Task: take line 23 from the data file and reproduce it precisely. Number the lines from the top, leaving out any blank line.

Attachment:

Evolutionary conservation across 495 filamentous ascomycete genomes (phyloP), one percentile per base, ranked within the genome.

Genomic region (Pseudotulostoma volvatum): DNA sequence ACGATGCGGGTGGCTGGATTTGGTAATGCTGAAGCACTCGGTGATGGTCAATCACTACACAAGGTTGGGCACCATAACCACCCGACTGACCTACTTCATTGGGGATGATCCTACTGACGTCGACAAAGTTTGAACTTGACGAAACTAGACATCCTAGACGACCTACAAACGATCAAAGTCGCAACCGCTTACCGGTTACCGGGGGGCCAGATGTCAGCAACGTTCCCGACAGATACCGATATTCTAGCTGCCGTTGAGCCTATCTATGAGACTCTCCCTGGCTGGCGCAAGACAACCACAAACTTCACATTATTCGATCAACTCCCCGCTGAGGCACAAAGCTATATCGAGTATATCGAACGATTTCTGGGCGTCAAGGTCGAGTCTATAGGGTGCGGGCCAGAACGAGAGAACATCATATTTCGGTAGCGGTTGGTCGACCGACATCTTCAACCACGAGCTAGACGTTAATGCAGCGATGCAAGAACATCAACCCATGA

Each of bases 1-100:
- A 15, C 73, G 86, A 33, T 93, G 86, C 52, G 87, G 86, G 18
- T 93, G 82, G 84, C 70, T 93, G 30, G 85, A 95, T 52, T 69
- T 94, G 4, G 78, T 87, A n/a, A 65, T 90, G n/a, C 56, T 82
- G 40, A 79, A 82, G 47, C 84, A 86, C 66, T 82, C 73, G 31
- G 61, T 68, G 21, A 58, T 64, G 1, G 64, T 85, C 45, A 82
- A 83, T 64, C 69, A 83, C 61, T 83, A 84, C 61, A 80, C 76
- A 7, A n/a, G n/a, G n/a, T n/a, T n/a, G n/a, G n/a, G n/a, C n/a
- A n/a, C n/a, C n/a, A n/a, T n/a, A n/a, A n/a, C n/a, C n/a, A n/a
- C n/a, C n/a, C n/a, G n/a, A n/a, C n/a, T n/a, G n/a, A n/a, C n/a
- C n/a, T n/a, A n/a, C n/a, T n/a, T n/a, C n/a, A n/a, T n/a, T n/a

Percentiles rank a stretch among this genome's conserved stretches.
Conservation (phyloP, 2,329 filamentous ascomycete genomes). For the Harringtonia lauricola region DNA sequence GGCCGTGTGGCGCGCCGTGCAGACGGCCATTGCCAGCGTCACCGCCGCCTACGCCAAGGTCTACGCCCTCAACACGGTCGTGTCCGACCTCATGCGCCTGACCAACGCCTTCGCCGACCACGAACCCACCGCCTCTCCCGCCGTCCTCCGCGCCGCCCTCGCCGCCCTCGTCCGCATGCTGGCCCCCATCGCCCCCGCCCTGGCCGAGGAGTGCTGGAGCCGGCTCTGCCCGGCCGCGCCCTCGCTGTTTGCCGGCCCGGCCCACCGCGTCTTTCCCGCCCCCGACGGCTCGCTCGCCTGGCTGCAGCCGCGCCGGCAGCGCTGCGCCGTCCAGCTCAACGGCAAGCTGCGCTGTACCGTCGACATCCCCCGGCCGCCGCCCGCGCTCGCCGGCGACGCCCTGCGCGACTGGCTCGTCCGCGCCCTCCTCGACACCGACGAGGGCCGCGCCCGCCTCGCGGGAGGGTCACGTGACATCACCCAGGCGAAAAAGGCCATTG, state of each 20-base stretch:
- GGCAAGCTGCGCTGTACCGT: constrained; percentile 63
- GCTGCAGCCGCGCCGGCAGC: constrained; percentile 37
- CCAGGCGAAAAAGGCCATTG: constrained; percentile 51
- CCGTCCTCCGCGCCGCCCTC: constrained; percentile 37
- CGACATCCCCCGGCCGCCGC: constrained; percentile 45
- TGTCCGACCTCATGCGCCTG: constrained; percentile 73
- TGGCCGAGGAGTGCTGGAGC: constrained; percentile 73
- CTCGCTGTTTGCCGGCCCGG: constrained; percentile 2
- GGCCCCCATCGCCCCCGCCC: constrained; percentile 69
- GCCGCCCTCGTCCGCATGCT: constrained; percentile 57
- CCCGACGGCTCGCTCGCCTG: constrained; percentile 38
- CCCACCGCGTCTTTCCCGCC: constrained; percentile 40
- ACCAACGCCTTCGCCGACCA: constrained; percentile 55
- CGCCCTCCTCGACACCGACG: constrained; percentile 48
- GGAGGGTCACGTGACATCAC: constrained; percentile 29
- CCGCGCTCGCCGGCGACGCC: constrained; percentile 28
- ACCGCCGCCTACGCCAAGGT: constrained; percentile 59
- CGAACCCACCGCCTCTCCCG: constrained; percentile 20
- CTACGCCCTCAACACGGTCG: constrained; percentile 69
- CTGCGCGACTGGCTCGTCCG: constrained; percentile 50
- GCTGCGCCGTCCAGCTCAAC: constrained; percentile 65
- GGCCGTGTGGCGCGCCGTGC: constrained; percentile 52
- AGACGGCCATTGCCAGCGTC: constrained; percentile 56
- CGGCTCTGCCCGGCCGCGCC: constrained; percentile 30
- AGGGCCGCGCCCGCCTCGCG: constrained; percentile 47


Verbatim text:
- CTCGCTGTTTGCCGGCCCGG: constrained; percentile 2